Oliver! Review

Sell-out show ‘best in years’

By Elizabeth Udall 

Oliver! has become one of the best-known and best-loved musicals since its premiere 49 years ago and its current London production crashed into the West End on the tsunami of attention that came with Andrew Lloyd Webber’s BBC talent search I’d Do Anything.

So when Lionel Bart’s music struck up for the Ashbeian Musical Theatre Group’s 2009 production at Ivanhoe College in Ashby and the spotlight joined the workhouse children’s rhythmic trudge to the stage, there’s no doubt there was a weight of anticipation on the young cast’s shoulders.

But there was no need to worry. “Is this worth the waiting for…?” the workhouse children sing in the show’s opening song and the answer is a resounding, Yes.

Dancing on Ice judge and West End star Ruthie Henshall had sent good wishes but the cast had plenty of star quality of their own.

All six shows sold out and its success gained momentum with each performance. People who saw it were so desperate to come back for more that they were adding their names to an already creaking waiting list for tickets.

Food Glorious Food launched us into the show with an outstanding feat of choreography, vocals, music and performance that set the tone.

Old favourites like Consider Yourself, Oom-Pah-Pah and Who Will Buy? saw the adult cast shine while the children in Fagin’s Gang proved more than a match. It wasn’t their number that gave them stage presence but truly polished performances that crackled with charisma.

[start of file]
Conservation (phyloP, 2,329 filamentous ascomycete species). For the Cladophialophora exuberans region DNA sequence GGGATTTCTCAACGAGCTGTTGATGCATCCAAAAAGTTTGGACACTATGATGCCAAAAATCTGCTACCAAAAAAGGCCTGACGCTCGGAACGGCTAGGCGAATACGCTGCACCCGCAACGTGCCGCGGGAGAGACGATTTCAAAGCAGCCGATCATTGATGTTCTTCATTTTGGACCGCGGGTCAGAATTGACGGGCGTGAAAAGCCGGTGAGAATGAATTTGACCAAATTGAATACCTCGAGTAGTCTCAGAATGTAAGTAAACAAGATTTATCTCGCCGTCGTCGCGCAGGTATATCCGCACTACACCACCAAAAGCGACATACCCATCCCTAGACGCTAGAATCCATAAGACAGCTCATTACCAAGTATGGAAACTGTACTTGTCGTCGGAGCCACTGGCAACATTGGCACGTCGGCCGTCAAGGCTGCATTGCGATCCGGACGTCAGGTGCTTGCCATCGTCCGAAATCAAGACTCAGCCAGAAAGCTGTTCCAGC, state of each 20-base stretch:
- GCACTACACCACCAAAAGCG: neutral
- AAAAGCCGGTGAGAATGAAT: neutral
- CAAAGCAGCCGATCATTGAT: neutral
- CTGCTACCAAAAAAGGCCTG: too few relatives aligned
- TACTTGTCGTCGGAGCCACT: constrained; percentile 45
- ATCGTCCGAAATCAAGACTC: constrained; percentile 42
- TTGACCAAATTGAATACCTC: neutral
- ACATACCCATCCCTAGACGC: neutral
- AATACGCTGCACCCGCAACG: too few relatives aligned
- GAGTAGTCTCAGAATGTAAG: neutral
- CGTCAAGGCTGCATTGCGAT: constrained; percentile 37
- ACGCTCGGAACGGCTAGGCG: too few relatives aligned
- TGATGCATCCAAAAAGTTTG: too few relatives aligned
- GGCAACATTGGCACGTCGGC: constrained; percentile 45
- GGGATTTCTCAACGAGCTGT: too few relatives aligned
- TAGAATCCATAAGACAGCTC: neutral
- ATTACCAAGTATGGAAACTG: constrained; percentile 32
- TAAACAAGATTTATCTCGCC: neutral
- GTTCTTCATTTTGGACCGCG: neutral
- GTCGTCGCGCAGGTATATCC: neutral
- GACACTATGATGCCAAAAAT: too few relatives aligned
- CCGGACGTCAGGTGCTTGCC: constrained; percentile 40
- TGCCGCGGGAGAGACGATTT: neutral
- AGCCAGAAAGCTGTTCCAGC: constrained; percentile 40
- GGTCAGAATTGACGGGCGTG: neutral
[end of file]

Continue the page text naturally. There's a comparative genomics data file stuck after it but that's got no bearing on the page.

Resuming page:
Emily Watson filled Nancy’s As Long As He Needs Me with pathos and power and when her other half, Bill Sykes (Chris Head), appeared framed in the door of The Three Cripples pub he dripped menace before he had even announced himself with a growlingly aggressive My Name.

Fagin (Keith Reynolds) hunched and twisted his way through a breathless Reviewing The Situation, only one highlight in a triumphant performance.

Oliver (George Welton) produced a sound so angelic that his Where Is Love? cannot have failed to pull at every heart string in the house while Matthew Brown was truly stunning as Dodger. And his was not the only impressive comic touch of the evening. Fagin made us smile throughout, especially when he impatiently urged one of his primary school age gang to “Drink your gin” while Widow Corney (Jane Thomas) clutching a struggling Mr Bumble (Jim Draper) to her cleavage was only one of many laughs from a superb double act.

Ryan Gordon and Charlotte Swarbrick, who shared the Oliver and Dodger roles for half the performances, were also said to have excelled.

From the thin gruel slopped into the children’s bowls in the workhouse to their grey rags and bare feet, the dusty top hats to frayed velvet frock coats and the smoky tavern to the brilliant sunset of the final tableau, the attention to detail in the sets, lighting and costumes– many made by Winnie Meadows – was astounding.

Deborah Wilson’s choreography, which would not have been out of place on a West End stage, encouraged some fantastic footwork from the cast and Howard Marriott’s musical direction drew breathtaking solo and ensemble performances as well as an extremely accomplished orchestral accompaniment.

Much of the credit for marshalling the phenomenal talent in this show has to go to David McKnight. His professional stage background was in evidence throughout with his assured direction of an AMTG performance which was, by all accounts, one of the best in recent years.

Where do I sign my name for next year’s reserve ticket list?

Elizabeth Udall is an author and national newspaper and magazine journalist for The Times, The Guardian, The Independent, The Telegraph, Evening Standard, Marie Claire, Cosmopolitan and Grazia amongst many others.